This day in 1566 marks the end of the life of longest reigning Sultan of the Ottoman Empire, acclaimed lawmaker, statesman, and patron of the arts, Suleiman the Lawgiver, or as he is known in the West, Suleiman the Magnificent.
Suleiman was born in 1494 and during his years of rule, from 1520 to 1566, the Ottoman Empire reached its apogee. Led by Suleiman’s victorious military campaigns, the empire dominated the critical bridge between Asia, Europe and Africa, its frontiers ranging from Iran to Austria and its control over the Mediterranean complete with its navy in all the important ports of North Africa. From his seat in the Topkapi Palace, in the capital Istanbul, Suleiman oversaw and sponsored an unprecedented flowering of the arts, resulting in a Golden Age.
It was Ottoman tradition that every sultan was skilled in a trade and Suleiman was a goldsmith. Under his patronage, the capital became host to an incredible array of craftsmen and artists who worked their way up through the Ehl-i Hiref, or Community of the Talented. Apprenticeships were granted and skills rewarded in this system and it thus attracted the greatest talent in the empire.
Suleiman was known to personally inspect the works of his empire’s great talent. During his reign, thanks in much part to the highly organized Ehl-i Hiref, a wide array of arts flourished. In particular the output during this period of calligraphers, textile artists, ceramicists and manuscript painters are highly regarded. Also during Suleiman’s reign a number of notable architectural structures were built including the great Süleymaniye Mosque designed by Sinan Pasha.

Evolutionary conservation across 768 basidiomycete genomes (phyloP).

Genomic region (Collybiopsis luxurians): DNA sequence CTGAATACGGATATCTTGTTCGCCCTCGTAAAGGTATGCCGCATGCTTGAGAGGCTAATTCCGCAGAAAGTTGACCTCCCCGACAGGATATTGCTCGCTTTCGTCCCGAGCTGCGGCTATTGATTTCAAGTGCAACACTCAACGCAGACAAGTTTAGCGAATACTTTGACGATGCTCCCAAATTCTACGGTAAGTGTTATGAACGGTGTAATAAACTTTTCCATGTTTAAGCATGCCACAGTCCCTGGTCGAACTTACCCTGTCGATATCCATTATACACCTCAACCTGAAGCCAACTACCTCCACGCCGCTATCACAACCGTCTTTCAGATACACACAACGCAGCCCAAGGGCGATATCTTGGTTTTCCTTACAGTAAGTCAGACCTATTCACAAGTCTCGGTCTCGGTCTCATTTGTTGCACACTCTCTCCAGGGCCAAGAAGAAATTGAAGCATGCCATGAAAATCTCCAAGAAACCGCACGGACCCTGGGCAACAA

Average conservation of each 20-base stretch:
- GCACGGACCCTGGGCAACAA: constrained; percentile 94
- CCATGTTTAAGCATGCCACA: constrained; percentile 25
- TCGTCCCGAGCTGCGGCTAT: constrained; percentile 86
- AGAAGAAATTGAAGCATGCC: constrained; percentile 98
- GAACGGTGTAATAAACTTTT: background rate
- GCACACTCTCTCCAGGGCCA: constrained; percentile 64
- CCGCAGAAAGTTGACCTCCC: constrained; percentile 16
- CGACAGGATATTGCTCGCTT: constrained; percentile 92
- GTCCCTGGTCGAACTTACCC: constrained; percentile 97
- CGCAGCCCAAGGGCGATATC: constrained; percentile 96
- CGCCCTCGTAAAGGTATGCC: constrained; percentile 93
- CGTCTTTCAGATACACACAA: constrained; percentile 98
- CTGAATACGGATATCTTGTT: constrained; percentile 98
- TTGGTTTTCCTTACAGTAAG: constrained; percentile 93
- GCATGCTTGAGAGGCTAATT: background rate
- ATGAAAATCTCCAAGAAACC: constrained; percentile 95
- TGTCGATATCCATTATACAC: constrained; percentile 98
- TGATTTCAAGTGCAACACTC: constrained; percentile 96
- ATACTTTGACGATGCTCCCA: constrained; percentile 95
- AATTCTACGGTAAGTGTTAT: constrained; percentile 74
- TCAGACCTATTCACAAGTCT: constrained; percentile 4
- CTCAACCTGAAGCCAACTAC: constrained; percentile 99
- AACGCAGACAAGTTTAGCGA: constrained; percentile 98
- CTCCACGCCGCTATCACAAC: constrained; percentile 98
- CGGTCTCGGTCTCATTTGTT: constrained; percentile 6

Like his father, Suleiman also composed poetry writing under the pseudonym Muhhibi, meaning lover. He wrote poems on a great variety of subjects, but one of his better known works is an ode to Roxelena, a concubine he fell madly in love with and even married. He refers to her in one poem as ‘the most beautiful among the beautiful’ and lovingly compares her to everything from flora to the great capital cities of the time. Upon her death she was buried in a beautifully decorated mausoleum adjacent to the Süleymaniye Mosque where Suleiman himself now lies.
Suleiman died of natural causes on 6 September 1566 in Transylvania during a military campaign advancing on Vienna. The battle being fought during the time of his death, the Battle of Szigetvár, was, as befitted the great Suleiman, won by the Ottomans and, moreover, inspired an epic poem, the Siege of Sziget, and the opera Nikola Šubi Zrinski.
Caption: A portrait of Suleiman I, Sultan of the Ottoman Empire.